One act of kindness I will never forget happened about eight years ago, shortly after I was diagnosed with cancer. At that time, I had two young daughters, and was driving back and forth between my home in Birmingham, and Tuscaloosa where I attended graduate school. About the same time, my husband’s job ended and he was offered another position out of state. Flying home when he could, he left me behind with the girls to finish out the semester and sell our house. Not long after, we learned I had an aggressive form of Non-Hodgkin’s Lymphoma, and was encouraged to start chemotherapy immediately.
Alone, and with the stress of finals and caring for two young children on my own, I’ll never forget the morning after the day all of my hair fell out. Donning a hat, I’d dropped my girls off at school, and then come home exhausted where I laid down on the couch, and fell asleep. A little while later, I woke up and looked around, confused as to where I was. I remember glancing from the fireplace to the Christmas tree, and then on to what should have been familiar surroundings, but somehow none of it was. And because abnormal psychology was part of my current studies, somehow through my confusion, I was able to recognize the signs of a dissociative episode. More afraid than I think I’ve ever been, I picked up the phone, and called the first person that popped into my mind, a friend.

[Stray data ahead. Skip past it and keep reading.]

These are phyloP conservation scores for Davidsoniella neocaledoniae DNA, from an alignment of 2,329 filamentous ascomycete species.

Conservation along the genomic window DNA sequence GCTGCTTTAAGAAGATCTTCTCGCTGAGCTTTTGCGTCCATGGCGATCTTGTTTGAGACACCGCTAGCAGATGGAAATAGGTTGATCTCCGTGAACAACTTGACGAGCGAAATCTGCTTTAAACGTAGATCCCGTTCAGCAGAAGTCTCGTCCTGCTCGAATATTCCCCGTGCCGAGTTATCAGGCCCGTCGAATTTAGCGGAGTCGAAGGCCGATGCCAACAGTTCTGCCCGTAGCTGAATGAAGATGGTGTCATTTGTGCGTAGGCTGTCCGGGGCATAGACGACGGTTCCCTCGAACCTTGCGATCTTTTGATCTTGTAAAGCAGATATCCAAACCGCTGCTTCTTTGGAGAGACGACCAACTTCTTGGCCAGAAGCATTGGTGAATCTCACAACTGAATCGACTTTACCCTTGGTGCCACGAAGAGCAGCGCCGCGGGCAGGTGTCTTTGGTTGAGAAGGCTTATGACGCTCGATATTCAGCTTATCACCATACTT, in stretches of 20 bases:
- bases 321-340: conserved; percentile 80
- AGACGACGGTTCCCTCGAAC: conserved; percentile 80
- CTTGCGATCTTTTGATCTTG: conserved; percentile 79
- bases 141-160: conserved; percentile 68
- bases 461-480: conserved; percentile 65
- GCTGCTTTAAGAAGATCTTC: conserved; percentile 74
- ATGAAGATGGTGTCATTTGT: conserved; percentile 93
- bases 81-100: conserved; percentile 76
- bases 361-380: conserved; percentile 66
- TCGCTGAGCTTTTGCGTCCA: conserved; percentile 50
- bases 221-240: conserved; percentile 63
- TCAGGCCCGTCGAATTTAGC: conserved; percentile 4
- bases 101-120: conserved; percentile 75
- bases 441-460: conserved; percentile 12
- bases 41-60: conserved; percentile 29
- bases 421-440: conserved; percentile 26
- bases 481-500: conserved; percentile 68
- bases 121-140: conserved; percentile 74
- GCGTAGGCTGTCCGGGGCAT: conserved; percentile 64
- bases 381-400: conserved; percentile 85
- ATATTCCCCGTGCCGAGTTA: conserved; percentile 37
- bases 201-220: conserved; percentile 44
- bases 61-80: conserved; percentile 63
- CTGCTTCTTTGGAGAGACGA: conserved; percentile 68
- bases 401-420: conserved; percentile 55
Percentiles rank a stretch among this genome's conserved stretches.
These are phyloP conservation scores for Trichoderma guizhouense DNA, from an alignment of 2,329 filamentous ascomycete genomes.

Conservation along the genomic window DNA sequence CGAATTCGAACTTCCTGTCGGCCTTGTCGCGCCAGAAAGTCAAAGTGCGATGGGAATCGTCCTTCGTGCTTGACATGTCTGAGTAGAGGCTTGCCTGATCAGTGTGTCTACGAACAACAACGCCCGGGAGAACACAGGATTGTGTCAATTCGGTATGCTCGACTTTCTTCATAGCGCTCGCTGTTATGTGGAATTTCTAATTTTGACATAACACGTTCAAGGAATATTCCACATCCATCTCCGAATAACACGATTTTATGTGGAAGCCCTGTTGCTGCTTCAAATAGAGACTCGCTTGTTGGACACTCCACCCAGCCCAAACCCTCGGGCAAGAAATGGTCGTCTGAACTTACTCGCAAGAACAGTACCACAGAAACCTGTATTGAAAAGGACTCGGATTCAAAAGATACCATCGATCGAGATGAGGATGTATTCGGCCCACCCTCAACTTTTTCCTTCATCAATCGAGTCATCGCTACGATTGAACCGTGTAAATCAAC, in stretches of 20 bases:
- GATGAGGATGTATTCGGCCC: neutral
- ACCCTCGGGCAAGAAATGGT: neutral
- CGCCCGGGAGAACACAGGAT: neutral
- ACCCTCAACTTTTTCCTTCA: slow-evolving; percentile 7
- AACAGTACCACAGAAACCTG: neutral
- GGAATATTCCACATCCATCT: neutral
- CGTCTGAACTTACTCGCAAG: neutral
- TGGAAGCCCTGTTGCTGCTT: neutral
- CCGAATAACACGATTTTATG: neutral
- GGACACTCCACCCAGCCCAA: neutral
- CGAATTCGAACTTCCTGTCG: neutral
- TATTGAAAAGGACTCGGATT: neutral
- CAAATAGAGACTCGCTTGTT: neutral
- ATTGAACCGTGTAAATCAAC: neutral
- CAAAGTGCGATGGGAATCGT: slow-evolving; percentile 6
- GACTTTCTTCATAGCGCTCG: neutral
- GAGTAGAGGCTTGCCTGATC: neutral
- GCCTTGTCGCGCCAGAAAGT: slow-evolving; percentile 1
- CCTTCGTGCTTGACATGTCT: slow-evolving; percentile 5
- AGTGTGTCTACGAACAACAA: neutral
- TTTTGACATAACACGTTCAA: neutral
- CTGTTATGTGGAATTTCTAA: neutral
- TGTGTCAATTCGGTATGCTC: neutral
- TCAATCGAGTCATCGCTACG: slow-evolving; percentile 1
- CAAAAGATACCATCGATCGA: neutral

Near hysterics at this point, I cried out for help.
Dropping everything, she rushed to my house, and held me while I cried, and cried—for hours. When the crying subsided, she made me some tea and toast, and forced a Xanax down my throat, saying she would stay with me for as long as I needed her. Then, she led me upstairs, and without even flinching, or showing one sign of pity, she took a razor, and shaved what little hair was left from my baldhead. Joking and teasing, because she knew that a little humor was what I needed, she then helped me figure out how to position, and style my wig. Essentially, through her calm, loving concern she showed me that everything was going to be okay—that I wasn’t alone, and if I would simply ask, the Lord would send an angel to help me.
To this day, I have no way of gaging the depth of effect my love and service has had on those around me, but I do know that I’ve tried to be the kind of friend to others, my friend was to me that day. And I can only hope that my acts of kindness for others have mirrored hers in at least some small way.
The Ripple Effect Romance Novella Series
Enjoy this exciting new series of clean novellas by six critically-acclaimed authors.
“Like a pebble tossed into calm water, a simple act can ripple outward and have a far-reaching effect on those we meet, perhaps setting a life on a different course—one filled with excitement, adventure, and sometimes even love.”